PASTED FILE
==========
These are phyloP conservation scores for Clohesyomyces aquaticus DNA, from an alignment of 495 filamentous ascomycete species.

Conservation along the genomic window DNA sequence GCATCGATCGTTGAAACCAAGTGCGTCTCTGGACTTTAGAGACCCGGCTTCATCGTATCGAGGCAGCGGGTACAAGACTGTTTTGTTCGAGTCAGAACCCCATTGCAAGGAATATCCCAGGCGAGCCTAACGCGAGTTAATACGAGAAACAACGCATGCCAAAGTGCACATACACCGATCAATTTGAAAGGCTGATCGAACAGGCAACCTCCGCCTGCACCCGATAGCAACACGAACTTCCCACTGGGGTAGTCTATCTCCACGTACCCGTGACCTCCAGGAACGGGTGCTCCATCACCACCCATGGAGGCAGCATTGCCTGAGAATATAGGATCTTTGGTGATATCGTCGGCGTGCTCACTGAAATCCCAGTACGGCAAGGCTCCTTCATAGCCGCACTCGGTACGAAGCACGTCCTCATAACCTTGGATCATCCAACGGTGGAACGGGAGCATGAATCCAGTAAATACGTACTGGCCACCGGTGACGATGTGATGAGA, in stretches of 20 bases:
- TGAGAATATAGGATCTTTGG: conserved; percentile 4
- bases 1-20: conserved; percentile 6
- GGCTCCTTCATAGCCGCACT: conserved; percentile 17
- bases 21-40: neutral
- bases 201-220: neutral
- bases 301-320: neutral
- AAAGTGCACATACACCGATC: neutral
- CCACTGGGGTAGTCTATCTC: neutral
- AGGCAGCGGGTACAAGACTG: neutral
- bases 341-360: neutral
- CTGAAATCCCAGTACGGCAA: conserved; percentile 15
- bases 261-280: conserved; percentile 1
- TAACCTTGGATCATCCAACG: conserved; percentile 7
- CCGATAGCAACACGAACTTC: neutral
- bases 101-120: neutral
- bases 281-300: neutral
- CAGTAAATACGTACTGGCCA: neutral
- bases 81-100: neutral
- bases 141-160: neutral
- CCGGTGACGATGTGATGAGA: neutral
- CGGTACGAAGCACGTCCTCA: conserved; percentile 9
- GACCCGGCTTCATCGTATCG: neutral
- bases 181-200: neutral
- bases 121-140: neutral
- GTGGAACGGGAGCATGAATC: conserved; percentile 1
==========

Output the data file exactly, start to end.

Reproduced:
These are phyloP conservation scores for Clohesyomyces aquaticus DNA, from an alignment of 495 filamentous ascomycete species.

Conservation along the genomic window DNA sequence GCATCGATCGTTGAAACCAAGTGCGTCTCTGGACTTTAGAGACCCGGCTTCATCGTATCGAGGCAGCGGGTACAAGACTGTTTTGTTCGAGTCAGAACCCCATTGCAAGGAATATCCCAGGCGAGCCTAACGCGAGTTAATACGAGAAACAACGCATGCCAAAGTGCACATACACCGATCAATTTGAAAGGCTGATCGAACAGGCAACCTCCGCCTGCACCCGATAGCAACACGAACTTCCCACTGGGGTAGTCTATCTCCACGTACCCGTGACCTCCAGGAACGGGTGCTCCATCACCACCCATGGAGGCAGCATTGCCTGAGAATATAGGATCTTTGGTGATATCGTCGGCGTGCTCACTGAAATCCCAGTACGGCAAGGCTCCTTCATAGCCGCACTCGGTACGAAGCACGTCCTCATAACCTTGGATCATCCAACGGTGGAACGGGAGCATGAATCCAGTAAATACGTACTGGCCACCGGTGACGATGTGATGAGA, in stretches of 20 bases:
- TGAGAATATAGGATCTTTGG: conserved; percentile 4
- bases 1-20: conserved; percentile 6
- GGCTCCTTCATAGCCGCACT: conserved; percentile 17
- bases 21-40: neutral
- bases 201-220: neutral
- bases 301-320: neutral
- AAAGTGCACATACACCGATC: neutral
- CCACTGGGGTAGTCTATCTC: neutral
- AGGCAGCGGGTACAAGACTG: neutral
- bases 341-360: neutral
- CTGAAATCCCAGTACGGCAA: conserved; percentile 15
- bases 261-280: conserved; percentile 1
- TAACCTTGGATCATCCAACG: conserved; percentile 7
- CCGATAGCAACACGAACTTC: neutral
- bases 101-120: neutral
- bases 281-300: neutral
- CAGTAAATACGTACTGGCCA: neutral
- bases 81-100: neutral
- bases 141-160: neutral
- CCGGTGACGATGTGATGAGA: neutral
- CGGTACGAAGCACGTCCTCA: conserved; percentile 9
- GACCCGGCTTCATCGTATCG: neutral
- bases 181-200: neutral
- bases 121-140: neutral
- GTGGAACGGGAGCATGAATC: conserved; percentile 1